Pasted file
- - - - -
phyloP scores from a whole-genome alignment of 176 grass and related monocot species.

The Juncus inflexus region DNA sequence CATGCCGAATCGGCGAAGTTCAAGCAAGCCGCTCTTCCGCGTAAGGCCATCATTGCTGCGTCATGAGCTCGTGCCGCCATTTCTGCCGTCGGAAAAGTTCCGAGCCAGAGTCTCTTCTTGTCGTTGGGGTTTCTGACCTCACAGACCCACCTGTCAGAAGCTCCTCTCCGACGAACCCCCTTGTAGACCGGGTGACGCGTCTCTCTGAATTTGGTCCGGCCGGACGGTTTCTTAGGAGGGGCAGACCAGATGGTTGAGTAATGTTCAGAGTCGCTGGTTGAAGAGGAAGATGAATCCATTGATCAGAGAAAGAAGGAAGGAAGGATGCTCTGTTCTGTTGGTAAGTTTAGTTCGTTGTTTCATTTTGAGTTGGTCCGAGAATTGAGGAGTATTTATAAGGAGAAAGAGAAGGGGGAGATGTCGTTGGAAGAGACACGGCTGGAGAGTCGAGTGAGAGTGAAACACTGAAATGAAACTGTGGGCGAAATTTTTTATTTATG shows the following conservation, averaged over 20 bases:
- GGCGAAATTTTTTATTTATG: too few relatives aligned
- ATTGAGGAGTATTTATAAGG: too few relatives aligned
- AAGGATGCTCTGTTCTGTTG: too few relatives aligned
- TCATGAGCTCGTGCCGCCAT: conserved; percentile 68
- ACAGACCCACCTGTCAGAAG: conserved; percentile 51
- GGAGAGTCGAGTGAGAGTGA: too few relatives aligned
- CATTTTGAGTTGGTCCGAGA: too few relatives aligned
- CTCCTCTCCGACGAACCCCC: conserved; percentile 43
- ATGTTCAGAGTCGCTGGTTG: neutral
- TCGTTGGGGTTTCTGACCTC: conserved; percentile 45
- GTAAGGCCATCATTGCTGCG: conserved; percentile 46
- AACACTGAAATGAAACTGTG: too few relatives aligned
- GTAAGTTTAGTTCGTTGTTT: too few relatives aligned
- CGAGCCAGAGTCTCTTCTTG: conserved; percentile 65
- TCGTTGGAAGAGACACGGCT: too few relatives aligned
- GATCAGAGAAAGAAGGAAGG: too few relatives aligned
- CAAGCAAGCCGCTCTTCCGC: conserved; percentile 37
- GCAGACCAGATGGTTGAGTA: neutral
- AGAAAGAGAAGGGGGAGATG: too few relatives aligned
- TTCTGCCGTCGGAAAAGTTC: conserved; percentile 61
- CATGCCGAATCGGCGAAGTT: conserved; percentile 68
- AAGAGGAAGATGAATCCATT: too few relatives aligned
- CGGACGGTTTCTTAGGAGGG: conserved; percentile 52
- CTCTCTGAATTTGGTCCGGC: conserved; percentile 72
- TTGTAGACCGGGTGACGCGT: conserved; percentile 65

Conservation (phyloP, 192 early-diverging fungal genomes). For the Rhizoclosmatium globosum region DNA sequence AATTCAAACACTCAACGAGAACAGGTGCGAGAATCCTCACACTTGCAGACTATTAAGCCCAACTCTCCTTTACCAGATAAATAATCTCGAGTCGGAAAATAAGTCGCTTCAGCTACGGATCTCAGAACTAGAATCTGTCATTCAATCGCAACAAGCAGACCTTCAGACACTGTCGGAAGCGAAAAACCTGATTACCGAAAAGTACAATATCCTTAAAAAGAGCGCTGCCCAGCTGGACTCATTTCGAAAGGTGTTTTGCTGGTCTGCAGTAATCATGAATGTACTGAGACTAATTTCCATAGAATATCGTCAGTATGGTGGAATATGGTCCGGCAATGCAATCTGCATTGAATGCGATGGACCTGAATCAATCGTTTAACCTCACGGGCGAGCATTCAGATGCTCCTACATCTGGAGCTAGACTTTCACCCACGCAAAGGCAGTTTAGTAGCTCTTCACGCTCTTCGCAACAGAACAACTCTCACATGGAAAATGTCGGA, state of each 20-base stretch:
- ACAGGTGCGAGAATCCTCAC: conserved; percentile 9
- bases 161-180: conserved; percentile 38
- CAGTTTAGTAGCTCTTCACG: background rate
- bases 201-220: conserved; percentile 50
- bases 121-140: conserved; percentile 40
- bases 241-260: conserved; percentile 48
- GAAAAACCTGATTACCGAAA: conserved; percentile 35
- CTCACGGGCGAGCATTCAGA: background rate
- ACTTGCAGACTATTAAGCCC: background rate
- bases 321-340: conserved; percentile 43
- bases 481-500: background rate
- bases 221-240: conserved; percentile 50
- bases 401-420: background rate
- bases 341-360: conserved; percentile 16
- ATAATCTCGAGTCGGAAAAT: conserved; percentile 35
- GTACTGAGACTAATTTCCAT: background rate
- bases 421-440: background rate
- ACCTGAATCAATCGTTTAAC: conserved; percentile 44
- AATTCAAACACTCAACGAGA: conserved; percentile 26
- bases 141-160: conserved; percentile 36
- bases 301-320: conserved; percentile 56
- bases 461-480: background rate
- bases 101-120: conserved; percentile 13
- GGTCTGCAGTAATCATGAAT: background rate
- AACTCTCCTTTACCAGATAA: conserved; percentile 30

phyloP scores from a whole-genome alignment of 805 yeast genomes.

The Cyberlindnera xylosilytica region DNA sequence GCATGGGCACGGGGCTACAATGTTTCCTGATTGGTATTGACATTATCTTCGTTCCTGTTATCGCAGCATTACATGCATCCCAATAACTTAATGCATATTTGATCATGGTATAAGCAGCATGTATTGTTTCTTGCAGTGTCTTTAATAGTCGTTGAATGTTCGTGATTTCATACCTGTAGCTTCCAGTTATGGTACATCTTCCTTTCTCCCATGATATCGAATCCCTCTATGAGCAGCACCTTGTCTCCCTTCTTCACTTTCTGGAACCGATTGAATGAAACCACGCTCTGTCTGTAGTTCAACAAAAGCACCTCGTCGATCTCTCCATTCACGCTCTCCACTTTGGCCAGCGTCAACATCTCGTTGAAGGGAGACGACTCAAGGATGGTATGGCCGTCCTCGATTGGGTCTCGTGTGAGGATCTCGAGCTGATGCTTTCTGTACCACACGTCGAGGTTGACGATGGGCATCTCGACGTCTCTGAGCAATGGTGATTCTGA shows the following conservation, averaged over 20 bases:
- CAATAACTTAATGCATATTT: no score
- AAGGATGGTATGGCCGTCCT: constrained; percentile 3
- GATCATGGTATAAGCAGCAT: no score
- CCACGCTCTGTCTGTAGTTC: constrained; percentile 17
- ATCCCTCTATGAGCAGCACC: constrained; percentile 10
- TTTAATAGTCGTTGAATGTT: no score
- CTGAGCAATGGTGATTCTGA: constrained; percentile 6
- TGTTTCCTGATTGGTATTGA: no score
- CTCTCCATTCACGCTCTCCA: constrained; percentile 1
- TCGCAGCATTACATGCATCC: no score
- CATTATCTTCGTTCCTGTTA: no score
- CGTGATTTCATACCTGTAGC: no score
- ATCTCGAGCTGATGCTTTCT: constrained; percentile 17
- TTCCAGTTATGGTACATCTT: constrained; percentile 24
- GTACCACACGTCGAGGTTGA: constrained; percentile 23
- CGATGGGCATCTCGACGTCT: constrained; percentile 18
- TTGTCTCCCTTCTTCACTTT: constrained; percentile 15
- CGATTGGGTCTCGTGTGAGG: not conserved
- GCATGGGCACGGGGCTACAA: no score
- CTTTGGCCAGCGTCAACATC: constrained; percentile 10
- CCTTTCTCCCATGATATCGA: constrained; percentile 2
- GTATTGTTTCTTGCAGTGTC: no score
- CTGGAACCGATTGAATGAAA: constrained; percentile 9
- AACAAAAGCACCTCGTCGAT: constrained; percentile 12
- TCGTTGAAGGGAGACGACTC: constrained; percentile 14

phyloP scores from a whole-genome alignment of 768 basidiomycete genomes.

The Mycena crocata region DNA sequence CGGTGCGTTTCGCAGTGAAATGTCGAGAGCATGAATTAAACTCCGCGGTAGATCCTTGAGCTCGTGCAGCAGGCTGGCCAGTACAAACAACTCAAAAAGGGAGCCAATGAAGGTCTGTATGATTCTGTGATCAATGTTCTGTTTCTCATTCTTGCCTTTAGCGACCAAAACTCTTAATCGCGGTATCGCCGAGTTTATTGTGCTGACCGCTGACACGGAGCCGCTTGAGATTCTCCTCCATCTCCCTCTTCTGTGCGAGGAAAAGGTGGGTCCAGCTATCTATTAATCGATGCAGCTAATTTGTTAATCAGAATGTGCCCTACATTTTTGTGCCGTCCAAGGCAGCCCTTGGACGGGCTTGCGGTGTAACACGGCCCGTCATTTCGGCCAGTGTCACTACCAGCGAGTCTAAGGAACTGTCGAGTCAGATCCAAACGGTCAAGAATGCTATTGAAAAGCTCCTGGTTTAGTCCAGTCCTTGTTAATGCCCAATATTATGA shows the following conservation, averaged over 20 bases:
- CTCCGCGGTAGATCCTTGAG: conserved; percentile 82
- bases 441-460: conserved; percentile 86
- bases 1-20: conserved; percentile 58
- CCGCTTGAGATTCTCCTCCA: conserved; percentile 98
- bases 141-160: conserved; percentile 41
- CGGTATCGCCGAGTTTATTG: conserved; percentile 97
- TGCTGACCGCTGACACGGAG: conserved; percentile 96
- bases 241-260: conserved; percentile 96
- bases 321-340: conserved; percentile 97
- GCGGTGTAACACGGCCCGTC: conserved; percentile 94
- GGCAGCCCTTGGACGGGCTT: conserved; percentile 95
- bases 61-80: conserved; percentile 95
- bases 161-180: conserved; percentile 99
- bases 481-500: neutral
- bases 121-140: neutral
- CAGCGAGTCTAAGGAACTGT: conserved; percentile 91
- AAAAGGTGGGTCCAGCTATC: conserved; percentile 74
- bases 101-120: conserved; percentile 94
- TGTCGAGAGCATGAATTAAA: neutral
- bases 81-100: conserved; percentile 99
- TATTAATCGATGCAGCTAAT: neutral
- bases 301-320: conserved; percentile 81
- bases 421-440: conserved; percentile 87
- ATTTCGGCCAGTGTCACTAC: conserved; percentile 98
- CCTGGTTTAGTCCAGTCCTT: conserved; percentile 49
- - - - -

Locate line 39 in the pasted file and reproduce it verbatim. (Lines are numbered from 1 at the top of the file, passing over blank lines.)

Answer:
- bases 481-500: background rate